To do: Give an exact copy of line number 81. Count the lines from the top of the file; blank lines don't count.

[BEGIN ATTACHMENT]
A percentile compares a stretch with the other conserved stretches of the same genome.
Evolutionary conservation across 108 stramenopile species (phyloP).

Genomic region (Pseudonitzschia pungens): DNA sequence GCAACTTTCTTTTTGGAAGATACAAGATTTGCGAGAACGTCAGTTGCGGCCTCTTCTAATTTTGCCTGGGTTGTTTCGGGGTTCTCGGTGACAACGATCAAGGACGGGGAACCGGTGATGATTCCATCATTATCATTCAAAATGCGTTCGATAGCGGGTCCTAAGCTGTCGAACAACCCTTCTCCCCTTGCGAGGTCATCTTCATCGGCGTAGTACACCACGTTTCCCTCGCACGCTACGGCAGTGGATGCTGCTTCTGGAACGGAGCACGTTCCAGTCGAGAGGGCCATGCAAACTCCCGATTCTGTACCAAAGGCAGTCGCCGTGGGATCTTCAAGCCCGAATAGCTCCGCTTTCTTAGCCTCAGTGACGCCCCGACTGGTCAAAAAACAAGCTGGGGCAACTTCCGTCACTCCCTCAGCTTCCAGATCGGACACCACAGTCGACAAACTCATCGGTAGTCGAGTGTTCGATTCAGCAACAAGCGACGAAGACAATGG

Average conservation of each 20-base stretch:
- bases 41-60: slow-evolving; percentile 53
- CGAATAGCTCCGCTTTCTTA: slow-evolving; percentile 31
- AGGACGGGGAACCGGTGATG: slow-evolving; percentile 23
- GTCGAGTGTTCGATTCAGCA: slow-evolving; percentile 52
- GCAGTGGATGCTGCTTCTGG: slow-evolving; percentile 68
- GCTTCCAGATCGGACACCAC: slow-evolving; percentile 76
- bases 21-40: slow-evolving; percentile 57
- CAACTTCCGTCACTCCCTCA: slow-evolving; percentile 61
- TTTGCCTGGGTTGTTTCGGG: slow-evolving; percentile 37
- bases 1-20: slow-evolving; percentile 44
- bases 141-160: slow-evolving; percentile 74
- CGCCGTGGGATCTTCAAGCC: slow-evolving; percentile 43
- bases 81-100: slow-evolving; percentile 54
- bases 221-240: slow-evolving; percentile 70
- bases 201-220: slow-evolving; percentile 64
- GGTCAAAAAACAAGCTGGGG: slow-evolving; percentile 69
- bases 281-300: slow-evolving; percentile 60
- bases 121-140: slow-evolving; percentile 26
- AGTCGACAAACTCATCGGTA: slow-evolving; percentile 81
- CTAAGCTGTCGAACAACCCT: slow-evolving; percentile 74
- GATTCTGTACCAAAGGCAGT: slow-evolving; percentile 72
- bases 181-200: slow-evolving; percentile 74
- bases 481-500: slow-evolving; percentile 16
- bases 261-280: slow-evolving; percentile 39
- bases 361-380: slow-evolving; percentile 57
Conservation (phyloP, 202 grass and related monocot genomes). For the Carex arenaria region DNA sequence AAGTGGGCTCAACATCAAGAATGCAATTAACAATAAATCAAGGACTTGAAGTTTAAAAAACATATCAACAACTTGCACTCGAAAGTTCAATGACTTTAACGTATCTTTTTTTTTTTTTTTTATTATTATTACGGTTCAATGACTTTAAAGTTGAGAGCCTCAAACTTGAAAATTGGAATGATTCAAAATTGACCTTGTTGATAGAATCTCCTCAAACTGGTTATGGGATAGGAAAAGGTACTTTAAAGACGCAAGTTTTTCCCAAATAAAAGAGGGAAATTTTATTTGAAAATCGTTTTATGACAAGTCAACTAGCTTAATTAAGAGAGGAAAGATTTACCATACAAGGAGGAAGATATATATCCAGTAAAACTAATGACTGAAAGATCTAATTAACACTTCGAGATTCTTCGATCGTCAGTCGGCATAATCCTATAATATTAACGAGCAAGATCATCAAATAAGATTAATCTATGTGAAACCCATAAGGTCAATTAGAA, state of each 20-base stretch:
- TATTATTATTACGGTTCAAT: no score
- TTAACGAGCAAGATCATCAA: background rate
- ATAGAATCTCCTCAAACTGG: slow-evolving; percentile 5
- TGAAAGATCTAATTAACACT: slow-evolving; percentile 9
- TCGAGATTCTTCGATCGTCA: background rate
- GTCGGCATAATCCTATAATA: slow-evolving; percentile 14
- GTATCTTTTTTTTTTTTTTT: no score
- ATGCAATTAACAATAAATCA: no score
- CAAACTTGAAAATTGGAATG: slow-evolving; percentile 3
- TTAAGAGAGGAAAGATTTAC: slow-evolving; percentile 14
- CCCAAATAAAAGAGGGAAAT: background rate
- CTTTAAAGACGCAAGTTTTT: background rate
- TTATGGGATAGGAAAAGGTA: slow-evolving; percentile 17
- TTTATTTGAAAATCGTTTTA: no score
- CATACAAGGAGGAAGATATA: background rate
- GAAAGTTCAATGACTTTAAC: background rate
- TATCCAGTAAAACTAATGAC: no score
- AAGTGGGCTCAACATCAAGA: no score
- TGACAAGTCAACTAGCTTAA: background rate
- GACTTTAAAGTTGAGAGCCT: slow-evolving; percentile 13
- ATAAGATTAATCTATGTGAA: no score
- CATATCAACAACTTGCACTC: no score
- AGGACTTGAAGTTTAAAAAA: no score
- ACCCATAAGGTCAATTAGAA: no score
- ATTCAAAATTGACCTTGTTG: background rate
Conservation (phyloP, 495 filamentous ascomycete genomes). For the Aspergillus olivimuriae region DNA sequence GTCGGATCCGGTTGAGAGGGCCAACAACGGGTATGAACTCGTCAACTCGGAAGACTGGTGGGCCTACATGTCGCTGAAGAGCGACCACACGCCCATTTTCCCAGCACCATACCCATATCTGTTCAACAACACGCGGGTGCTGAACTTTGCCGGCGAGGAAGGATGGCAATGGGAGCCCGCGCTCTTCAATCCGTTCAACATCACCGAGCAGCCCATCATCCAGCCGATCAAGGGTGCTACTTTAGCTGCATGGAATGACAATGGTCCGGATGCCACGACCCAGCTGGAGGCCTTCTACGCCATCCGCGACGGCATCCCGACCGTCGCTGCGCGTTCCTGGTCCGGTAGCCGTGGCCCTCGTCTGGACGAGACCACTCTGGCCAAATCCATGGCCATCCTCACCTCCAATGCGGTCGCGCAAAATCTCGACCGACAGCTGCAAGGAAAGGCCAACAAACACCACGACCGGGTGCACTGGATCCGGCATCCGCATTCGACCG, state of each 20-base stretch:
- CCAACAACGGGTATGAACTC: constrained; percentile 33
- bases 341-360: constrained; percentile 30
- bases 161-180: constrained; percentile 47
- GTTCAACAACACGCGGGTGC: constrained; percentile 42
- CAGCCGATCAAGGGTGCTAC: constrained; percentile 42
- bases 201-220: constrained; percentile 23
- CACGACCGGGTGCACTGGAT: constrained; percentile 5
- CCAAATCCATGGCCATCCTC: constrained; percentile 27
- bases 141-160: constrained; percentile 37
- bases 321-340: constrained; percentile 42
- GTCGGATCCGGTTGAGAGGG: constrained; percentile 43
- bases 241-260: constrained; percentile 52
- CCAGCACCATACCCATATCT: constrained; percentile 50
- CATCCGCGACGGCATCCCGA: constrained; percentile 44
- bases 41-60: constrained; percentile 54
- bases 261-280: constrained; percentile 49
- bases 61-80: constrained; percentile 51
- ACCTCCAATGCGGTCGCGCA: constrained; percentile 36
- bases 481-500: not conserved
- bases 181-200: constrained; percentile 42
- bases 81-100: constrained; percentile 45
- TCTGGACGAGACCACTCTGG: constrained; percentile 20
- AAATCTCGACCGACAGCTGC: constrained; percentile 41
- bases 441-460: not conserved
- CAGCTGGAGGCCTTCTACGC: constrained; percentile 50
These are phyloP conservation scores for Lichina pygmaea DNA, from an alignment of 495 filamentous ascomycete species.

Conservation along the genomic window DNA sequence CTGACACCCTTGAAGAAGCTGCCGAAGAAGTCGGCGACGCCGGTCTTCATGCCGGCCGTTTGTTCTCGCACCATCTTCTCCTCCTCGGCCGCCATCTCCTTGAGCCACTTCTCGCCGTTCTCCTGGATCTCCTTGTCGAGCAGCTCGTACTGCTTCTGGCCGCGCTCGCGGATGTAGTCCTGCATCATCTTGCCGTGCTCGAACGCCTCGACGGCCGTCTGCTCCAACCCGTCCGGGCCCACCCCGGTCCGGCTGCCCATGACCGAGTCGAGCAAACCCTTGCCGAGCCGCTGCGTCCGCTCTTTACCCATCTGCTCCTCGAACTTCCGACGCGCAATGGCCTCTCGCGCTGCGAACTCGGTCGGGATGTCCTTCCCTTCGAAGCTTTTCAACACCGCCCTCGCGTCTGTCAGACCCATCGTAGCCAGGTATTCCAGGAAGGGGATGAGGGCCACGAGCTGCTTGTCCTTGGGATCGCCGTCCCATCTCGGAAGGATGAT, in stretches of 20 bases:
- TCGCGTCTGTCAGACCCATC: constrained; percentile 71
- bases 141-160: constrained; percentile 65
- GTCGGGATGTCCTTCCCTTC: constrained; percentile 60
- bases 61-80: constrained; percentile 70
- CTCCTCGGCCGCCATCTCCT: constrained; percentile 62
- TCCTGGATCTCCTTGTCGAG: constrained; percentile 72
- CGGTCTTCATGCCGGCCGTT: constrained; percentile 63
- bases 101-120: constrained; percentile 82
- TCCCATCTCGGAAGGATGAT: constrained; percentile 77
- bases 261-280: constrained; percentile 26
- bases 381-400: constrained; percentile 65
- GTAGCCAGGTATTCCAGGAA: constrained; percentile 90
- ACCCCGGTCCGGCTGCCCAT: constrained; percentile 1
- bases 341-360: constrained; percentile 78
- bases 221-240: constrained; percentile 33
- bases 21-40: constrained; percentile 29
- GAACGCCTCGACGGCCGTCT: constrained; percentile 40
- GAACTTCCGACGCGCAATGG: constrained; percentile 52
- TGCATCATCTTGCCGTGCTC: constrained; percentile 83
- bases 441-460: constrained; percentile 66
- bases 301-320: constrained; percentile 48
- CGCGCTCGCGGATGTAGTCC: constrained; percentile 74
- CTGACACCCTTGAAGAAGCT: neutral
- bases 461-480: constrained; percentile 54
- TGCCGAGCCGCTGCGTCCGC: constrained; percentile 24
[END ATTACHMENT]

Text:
- CAGCTGGAGGCCTTCTACGC: constrained; percentile 50